Every day, people set off to work resentful and reluctant, wishing they were their own boss, making their own decisions, and controlling their own business. Most will do one of two things: either they will be too reckless, setting up a business without adequate preparation, or too cautious, deciding to play it safe and stick it out in a job they loathe. If you are considering setting up a business, bear the following in mind:
Sell what people wish to buy. No matter how complex your business, no matter whether you are dealing in goods or services, you are always selling something. And if you wish to make money, it must be something people wish to buy. Time and again businesses fail because those who set them up wished to turn their hobby into a career. But just because you love making pretty little cakes or elegant furniture, that doesn’t mean people are going to buy them. Where are you going to sell your product or service? Is there a demand for such things? Are there already lots of people selling what you wish to sell?
Find a mentor. The advice of someone who has set up their own business would be invaluable. And someone who has set up a business similar to yours is worth their weight in gold. Ask their advice and listen to every word they have to say. Do not be ashamed to take a notepad and pen along with you. If you do not know anyone, ask around. Perhaps your friends or work colleagues do. If so, ask them to put in a word for you. Don’t be shy. Explain to them that you are considering setting up, let’s say, a shop selling rare, antique books and that you have heard their uncle or cousin once tried this. If necessary, offer to pay them for their advice.
Make sure you are psychologically prepared.Setbacks can be lonely and painful. And when money, possibly even your life savings, are involved, it can place huge pressure on your relationship. Setting up a business isn’t easy. Suppliers don’t always keep their word, or they go bust, customers file unreasonable complaints, gas prices fluctuate, and of course, recessions can strike. To begin with, you will have to work very hard, probably for little return. Are you prepared to dedicate yourself? Do you realize what you are undertaking?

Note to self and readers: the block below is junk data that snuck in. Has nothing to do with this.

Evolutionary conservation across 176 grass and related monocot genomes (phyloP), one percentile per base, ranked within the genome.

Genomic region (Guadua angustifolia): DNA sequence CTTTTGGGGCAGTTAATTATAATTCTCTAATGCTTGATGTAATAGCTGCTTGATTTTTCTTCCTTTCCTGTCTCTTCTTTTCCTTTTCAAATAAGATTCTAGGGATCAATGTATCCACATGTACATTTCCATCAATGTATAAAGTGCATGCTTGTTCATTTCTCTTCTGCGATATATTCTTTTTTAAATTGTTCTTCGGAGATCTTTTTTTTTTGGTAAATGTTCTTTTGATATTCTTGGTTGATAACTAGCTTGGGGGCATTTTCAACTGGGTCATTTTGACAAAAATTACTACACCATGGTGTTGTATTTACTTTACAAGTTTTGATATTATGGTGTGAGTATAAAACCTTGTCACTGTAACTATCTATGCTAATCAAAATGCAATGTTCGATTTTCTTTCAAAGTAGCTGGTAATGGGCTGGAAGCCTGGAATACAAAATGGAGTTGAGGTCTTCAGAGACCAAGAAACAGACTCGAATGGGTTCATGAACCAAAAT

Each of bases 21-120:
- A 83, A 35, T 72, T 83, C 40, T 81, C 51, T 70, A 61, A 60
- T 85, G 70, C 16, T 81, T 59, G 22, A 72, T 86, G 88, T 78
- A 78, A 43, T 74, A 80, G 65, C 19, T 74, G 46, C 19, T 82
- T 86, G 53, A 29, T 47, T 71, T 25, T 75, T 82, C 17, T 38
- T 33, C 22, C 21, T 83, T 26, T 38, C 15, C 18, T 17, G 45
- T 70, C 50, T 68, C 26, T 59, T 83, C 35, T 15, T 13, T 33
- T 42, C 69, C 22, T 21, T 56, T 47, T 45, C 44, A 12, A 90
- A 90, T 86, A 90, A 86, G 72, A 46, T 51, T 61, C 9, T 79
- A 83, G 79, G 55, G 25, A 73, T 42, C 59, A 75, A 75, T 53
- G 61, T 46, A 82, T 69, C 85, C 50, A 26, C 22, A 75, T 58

4) Identify your weak points. Are you a poor organiser? Do you find it difficult to interact with people? Are you a poor money manager? Many people, especially when they set up a family business, put the wrong people in the wrong positions. If your brother is surly, rude, and short-tempered, do not put him in a sales role, or on the front desk. If your son has no head for figures, do not put him in charge of the accounts. This may seem obvious, but people often allow family loyalty, or friendship, to dictate such decisions. In business, you must be honest with your co-workers. Frankly, you need to be ruthless!
Come up with an original idea.People are not fools, especially not when it comes to money. If there are big bucks to be made selling laptops, or bicycles, or baseball hats, or anything else, the market will soon be flooded. Strive always to be original. Come up with something no one else has thought of. Of course, that does not mean it will sell!
Giving advice is easy. And businesses rise and fall for all sorts of reasons. Many people have grown super rich not because they were hard-working, or smart, or able to run an efficient organisation, but because they were in the right place at the right time. And numerous businesses have folded even though the owners did everything correctly. But follow the advice offered here and you will at least improve your chances of success.